In June 2006, Sam Palmisano kicked off an IBM employee town hall meeting far from the company’s suburban New York headquarters. The venue was 8000 miles away on the grounds of the Bangalore Palace, in the heart of India’s Silicon Valley. Palmisano told a crowd of 10,000 IBMers that the company had expanded its Indian workforce from 9000 to 43,000 in just two years, and planned on investing US$6 billion in the country over the next three years. “IBM was international before people even thought about international companies. It was multinational before that was contemporary. Now we’re taking it to the next dimension and creating a truly globally integrated company,” he said.
The event was a debut for the concept IBM calls the globally integrated enterprise. Like other multinational corporations, IBM had long maintained national organizations in most countries where it operated; each one was, in many respects, a replica of the parent corporation. But Palmisano thought the model was outdated. Indeed, he had just proposed a historical account of the global corporation’s evolution to the new, globally integrated model, published in the policy journal, Foreign Affairs, in 2006.
This was not a theoretical exercise. Palmisano had decided some years before that IBM had to be run differently if it were to remain competitive and expand rapidly in high-growth markets. So he reorganized the company around the principle that IBM would perform work for clients and for its own business units where the jobs could best be done—tapping the right talent and the right market segments at the right price. And a major part of that was the creation of a truly global human resources supply chain.
The concept of distributing work and corporate functions around the world in this way emerged along with the rapid globalization of financial markets and labor in the 1990s. “All industries are moving in this direction,” says Christopher A. Bartlett, professor emeritus at Harvard Business School and co-author of a seminal book on the topic, Managing Across Borders: The Transnational Solution. IBM aimed to get out in front by truly integrating its global operations.
Palmisano had formally launched IBM’s global makeover in mid-2005 by announcing it would establish global service delivery centers around the world. The goal was to use a combination of business process redesign, technology upgrades, and re-deployment of global labor to improve quality and responsiveness, and drive annual 10 to 15 percent productivity gains across IBM’s entire services portfolio. Over the next two years, the company set the plan in motion, shifting work to Asia, Latin America and Eastern Europe, and setting up giant centers that were capable of serving clients—and IBM’s own business units—scattered around the world. For instance, a former IBM manufacturing plant in Hortolandia, Brazil, now serves clients who speak Portuguese, French, Spanish and English. The strategy has cut IBM’s annual bill for internal shared services alone from US$16 billion in 2005 to US$11.5 billion in 2010.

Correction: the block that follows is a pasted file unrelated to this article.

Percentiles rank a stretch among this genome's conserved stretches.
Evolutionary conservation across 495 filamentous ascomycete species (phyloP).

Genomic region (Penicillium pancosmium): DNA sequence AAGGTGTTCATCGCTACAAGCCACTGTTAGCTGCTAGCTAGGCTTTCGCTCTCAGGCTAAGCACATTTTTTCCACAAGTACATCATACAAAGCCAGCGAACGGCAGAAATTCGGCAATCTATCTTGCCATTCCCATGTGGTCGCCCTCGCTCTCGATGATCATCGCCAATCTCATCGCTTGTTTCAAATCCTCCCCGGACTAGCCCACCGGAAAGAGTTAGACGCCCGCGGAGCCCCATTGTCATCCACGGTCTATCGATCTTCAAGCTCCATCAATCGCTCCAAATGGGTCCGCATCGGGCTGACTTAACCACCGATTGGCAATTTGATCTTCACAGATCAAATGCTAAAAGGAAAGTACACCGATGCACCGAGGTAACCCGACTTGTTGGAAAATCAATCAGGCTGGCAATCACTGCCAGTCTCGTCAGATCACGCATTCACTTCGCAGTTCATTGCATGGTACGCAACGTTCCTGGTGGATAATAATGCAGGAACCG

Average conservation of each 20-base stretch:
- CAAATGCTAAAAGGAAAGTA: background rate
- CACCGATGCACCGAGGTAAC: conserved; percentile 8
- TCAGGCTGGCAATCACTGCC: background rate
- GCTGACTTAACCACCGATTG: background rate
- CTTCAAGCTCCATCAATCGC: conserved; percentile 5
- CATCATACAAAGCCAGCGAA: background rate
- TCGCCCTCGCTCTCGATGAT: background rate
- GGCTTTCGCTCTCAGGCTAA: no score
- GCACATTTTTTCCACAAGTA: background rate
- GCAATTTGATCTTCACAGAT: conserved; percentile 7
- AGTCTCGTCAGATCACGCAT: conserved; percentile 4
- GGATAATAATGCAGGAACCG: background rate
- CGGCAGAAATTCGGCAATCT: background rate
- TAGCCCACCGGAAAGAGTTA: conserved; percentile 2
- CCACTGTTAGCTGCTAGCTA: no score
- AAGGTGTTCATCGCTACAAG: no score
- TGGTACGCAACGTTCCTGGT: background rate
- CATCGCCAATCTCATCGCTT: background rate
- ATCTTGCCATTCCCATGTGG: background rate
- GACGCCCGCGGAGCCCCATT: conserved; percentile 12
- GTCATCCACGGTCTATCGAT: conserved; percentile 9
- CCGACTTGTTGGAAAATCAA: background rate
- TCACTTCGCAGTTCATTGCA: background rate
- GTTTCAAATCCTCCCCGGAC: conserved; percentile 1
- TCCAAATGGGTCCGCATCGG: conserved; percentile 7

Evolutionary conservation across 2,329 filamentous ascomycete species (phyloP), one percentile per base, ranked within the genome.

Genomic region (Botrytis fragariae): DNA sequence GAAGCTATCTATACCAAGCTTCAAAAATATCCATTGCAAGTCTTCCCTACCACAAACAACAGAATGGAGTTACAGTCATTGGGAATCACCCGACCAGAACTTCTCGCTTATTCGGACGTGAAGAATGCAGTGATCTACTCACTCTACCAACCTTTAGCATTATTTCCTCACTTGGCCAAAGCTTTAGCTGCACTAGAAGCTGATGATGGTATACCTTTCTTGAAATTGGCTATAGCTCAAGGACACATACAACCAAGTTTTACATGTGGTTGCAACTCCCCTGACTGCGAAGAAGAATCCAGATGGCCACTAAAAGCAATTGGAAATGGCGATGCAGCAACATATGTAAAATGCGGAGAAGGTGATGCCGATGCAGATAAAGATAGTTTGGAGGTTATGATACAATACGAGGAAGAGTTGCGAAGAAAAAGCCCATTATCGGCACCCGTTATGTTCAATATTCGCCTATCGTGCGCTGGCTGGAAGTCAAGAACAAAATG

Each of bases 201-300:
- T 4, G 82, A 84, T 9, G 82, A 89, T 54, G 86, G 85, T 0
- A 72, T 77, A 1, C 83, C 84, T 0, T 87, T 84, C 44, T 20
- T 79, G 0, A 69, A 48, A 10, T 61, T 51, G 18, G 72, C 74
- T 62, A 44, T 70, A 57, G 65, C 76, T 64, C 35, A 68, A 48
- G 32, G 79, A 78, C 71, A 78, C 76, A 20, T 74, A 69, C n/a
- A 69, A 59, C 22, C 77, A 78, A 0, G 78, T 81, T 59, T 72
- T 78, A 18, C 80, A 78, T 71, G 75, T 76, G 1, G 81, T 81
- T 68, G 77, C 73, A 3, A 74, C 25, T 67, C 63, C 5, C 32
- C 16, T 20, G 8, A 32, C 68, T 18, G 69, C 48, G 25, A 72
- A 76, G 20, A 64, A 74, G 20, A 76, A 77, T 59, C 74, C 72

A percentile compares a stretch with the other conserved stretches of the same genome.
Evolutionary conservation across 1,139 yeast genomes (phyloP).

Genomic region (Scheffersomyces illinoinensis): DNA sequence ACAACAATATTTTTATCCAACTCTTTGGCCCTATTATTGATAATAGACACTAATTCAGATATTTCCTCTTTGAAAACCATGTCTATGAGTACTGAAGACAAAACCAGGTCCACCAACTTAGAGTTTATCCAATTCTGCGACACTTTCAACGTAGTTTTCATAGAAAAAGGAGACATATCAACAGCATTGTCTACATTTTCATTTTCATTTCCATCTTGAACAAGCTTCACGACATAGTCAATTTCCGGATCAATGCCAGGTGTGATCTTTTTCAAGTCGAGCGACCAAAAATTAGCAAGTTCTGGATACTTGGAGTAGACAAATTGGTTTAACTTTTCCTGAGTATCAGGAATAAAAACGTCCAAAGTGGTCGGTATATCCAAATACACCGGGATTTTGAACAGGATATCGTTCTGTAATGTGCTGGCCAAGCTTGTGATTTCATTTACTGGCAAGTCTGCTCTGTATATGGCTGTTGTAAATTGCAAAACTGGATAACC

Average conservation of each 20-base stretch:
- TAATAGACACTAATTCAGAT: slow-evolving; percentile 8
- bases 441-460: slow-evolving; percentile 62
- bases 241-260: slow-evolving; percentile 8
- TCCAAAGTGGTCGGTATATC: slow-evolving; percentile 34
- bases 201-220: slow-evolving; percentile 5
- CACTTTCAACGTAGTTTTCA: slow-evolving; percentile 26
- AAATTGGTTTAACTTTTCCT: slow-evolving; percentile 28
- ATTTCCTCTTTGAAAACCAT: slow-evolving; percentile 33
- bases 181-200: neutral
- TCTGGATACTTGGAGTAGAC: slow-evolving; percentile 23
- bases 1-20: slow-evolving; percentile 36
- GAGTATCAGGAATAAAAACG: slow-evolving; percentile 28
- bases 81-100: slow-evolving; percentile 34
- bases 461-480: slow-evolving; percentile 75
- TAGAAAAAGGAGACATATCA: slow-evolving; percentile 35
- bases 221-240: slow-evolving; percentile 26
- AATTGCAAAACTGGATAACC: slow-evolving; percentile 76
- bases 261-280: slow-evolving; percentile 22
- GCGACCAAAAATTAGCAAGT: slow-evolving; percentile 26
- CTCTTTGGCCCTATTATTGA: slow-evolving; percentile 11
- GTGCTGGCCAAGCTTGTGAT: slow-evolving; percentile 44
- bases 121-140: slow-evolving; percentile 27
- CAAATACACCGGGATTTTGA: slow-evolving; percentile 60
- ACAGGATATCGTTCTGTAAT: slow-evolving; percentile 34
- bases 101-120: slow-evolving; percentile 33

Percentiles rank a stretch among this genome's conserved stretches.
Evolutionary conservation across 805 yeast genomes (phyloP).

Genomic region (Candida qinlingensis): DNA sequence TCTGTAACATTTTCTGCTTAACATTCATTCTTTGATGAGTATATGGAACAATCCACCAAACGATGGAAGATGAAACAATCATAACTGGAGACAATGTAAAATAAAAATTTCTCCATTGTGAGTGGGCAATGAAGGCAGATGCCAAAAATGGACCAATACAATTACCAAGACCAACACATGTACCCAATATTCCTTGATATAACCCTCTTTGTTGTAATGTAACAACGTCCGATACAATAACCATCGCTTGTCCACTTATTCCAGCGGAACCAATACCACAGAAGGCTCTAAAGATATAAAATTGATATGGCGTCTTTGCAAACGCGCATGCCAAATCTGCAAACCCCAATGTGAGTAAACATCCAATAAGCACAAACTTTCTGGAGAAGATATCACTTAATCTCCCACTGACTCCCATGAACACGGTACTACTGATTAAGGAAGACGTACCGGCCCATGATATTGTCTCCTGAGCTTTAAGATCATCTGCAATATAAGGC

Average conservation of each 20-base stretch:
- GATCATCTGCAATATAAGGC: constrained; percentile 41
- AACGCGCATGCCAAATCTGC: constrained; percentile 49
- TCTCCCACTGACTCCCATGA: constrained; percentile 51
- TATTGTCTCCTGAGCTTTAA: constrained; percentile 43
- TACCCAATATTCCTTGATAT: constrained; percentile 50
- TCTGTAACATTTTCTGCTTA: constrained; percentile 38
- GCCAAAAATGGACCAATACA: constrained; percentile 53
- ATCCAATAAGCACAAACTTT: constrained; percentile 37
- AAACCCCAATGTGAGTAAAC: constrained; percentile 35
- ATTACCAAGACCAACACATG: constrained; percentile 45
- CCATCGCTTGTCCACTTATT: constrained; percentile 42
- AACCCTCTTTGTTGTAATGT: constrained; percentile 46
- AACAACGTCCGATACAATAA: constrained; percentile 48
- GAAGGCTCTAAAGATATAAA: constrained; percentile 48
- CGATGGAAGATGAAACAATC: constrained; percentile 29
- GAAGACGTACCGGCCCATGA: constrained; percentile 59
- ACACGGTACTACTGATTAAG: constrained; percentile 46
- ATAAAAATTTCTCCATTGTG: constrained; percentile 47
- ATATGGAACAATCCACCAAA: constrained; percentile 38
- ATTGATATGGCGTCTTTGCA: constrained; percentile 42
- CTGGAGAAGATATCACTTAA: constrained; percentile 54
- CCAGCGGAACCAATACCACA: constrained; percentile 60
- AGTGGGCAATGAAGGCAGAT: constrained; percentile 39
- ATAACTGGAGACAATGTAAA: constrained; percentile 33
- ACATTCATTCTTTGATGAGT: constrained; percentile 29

At the same time, IBM is transforming many other aspects of its global operations, strategy and culture—from leadership development to how it conducts research and develops offerings. The Global Citizens Portfolio, launched in 2007, is a suite of programs designed to enable IBMers to be effective global leaders and global citizens. One of these programs, the Corporate Service Corps, organizes small groups of employees and sends them into developing countries to help craft economic development strategies, assist local industries and improve government services. [Read more about this Icon of Progress]. On the global workforce front, the IBM software division alone has more than 40 of its product development labs housing 26,000 programmers in 25 countries around the world. And the company’s Smarter Planet strategy is an expansion of the globally integrated enterprise vision of a global commons of interdependent business and societal systems.
Over the coming decades, IBM expects to continue expanding globally at a rapid pace—in both the clients it serves and the talent it taps. It set up a business unit in 2008 to target emerging markets and expects the percentage of its revenues from those countries to grow from 18 percent that year to more than 25 percent in 2015, contributing 50 percent of the company’s revenue growth over this period. For instance, IBM had just 10 branch offices in Africa and the Middle East in 2000; by 2010, it had 23 offices, and expects to expand to 40 by 2015.
The globally integrated enterprise is a new kind of commercial organization, responding to a new era in global economics. As it evolves, it has the potential not only to achieve efficiencies and enable profitable growth, but also to help bridge gaps between countries and cultures in ways that could improve global security and promote peace. Thomas Watson Sr. led an international campaign in the 1930s in an unsuccessful attempt to head off World War II, hoping for “World Peace Through World Trade.” In a sense, the globally integrated enterprise is a descendant of that effort. Palmisano wrote of the globally integrated enterprise in his Foreign Affairs essay: “Now leaders in business, government, education, and all of civil society must learn about its emerging dynamics and help it mature in ways that will contribute to social, economic and human progress around the planet.”